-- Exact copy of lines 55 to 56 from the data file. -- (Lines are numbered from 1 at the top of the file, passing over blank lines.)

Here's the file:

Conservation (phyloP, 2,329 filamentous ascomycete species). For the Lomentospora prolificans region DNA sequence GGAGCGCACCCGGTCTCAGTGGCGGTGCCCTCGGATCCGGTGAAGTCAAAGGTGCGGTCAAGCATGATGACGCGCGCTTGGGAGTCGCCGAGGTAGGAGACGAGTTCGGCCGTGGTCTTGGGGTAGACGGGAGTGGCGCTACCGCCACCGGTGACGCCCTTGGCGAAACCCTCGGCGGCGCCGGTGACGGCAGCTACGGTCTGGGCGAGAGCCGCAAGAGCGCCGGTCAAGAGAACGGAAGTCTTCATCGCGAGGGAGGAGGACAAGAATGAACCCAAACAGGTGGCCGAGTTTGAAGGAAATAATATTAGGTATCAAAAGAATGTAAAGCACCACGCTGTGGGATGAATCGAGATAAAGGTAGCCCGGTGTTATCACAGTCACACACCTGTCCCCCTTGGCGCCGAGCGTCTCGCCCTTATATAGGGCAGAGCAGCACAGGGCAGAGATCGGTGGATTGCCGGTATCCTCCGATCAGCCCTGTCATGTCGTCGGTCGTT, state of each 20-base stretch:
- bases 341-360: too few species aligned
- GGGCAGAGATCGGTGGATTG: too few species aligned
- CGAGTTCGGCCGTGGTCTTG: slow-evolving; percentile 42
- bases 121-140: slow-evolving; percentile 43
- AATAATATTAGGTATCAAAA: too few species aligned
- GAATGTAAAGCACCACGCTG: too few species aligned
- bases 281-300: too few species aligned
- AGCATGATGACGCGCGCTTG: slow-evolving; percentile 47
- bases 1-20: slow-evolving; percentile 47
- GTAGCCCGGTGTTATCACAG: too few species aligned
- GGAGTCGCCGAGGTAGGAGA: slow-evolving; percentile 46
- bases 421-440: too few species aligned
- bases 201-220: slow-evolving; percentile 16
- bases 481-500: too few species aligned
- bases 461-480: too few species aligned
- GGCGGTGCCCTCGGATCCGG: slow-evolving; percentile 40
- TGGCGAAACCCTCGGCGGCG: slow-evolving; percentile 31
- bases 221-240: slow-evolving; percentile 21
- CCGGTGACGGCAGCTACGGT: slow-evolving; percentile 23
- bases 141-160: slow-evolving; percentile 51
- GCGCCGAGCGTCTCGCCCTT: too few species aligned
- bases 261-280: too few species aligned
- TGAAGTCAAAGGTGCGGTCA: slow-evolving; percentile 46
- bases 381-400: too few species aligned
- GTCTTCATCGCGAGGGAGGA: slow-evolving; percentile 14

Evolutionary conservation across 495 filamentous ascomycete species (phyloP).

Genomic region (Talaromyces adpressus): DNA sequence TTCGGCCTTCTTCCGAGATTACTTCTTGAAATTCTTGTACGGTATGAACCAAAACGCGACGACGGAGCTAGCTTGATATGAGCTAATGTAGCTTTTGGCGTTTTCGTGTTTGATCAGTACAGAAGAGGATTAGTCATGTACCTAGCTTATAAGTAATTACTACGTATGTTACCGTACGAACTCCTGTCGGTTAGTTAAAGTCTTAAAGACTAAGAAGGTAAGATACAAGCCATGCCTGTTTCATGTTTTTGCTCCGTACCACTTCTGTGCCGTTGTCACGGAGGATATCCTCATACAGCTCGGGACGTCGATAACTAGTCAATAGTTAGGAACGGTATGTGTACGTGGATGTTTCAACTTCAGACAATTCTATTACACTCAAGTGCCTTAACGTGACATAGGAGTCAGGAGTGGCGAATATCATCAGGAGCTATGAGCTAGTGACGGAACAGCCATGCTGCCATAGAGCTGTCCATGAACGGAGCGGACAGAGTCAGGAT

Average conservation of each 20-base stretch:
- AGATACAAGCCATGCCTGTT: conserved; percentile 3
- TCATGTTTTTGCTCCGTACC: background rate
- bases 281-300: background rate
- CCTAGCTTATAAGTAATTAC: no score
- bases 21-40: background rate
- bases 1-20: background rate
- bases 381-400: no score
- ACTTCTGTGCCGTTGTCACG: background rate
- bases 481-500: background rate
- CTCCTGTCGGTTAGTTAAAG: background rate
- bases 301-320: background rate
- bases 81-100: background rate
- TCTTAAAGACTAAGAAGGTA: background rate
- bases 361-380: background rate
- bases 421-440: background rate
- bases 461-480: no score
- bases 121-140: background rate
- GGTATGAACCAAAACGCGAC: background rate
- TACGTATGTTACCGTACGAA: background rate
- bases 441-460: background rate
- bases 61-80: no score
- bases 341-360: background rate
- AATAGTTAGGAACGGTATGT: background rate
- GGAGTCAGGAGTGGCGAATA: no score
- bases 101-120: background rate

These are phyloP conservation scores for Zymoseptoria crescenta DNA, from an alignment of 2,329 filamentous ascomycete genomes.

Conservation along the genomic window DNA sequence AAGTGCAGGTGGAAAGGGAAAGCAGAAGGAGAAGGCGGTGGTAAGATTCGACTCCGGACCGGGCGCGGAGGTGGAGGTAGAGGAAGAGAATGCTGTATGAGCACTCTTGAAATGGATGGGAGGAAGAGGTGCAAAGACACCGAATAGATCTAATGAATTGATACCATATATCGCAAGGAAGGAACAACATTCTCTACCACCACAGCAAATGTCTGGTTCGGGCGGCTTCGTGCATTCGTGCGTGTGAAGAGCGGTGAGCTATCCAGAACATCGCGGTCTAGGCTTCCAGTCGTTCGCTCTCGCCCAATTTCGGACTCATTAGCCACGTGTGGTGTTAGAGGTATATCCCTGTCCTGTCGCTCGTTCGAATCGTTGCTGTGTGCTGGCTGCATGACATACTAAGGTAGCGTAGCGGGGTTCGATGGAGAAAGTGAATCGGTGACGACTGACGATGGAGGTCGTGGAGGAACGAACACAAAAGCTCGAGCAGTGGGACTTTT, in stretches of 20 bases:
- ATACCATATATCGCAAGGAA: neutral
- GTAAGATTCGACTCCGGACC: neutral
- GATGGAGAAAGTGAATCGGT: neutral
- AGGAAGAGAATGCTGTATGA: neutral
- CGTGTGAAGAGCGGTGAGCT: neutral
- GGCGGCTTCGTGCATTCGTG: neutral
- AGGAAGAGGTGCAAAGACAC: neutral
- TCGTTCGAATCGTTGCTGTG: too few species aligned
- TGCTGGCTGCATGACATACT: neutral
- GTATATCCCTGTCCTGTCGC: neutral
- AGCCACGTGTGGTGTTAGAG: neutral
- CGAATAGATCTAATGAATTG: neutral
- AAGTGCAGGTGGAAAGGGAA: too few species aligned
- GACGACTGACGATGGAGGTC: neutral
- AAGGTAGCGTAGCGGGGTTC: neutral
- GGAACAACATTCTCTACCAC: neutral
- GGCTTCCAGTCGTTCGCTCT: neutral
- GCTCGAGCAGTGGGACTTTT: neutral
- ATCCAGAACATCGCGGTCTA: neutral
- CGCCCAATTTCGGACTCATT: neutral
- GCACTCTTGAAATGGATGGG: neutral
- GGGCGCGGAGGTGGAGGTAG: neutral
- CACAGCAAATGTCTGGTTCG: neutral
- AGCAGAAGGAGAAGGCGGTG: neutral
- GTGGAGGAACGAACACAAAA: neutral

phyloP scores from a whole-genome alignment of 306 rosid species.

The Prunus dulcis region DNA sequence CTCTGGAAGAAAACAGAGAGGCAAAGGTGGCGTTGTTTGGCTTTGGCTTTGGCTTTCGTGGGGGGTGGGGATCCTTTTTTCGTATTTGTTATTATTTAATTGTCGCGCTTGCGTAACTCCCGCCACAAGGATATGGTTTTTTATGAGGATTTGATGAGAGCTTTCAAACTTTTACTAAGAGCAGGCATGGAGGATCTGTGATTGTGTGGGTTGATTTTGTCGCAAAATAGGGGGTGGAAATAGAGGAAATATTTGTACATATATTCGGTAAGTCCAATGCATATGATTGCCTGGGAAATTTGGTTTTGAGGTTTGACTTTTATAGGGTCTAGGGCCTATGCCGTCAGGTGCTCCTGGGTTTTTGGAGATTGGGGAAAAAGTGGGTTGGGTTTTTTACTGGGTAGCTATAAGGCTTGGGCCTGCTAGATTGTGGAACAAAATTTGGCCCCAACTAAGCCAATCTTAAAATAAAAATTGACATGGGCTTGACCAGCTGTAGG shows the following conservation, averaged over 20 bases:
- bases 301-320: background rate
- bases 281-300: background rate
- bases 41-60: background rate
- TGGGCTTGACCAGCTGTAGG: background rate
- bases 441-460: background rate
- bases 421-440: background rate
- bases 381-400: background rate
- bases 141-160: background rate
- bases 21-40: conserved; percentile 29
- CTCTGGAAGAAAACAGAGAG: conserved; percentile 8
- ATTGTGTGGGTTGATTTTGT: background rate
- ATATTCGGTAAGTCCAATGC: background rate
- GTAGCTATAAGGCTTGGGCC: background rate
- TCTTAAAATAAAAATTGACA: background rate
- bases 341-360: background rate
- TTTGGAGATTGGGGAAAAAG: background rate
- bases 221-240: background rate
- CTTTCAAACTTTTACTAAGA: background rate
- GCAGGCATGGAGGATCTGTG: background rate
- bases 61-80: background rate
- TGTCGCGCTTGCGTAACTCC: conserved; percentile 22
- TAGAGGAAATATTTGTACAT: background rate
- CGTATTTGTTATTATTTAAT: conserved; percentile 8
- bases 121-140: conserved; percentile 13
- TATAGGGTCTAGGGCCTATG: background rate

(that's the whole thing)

These are phyloP conservation scores for Zymoseptoria crescenta DNA, from an alignment of 2,329 filamentous ascomycete genomes.

Conservation along the genomic window DNA sequence AAGTGCAGGTGGAAAGGGAAAGCAGAAGGAGAAGGCGGTGGTAAGATTCGACTCCGGACCGGGCGCGGAGGTGGAGGTAGAGGAAGAGAATGCTGTATGAGCACTCTTGAAATGGATGGGAGGAAGAGGTGCAAAGACACCGAATAGATCTAATGAATTGATACCATATATCGCAAGGAAGGAACAACATTCTCTACCACCACAGCAAATGTCTGGTTCGGGCGGCTTCGTGCATTCGTGCGTGTGAAGAGCGGTGAGCTATCCAGAACATCGCGGTCTAGGCTTCCAGTCGTTCGCTCTCGCCCAATTTCGGACTCATTAGCCACGTGTGGTGTTAGAGGTATATCCCTGTCCTGTCGCTCGTTCGAATCGTTGCTGTGTGCTGGCTGCATGACATACTAAGGTAGCGTAGCGGGGTTCGATGGAGAAAGTGAATCGGTGACGACTGACGATGGAGGTCGTGGAGGAACGAACACAAAAGCTCGAGCAGTGGGACTTTT, in stretches of 20 bases: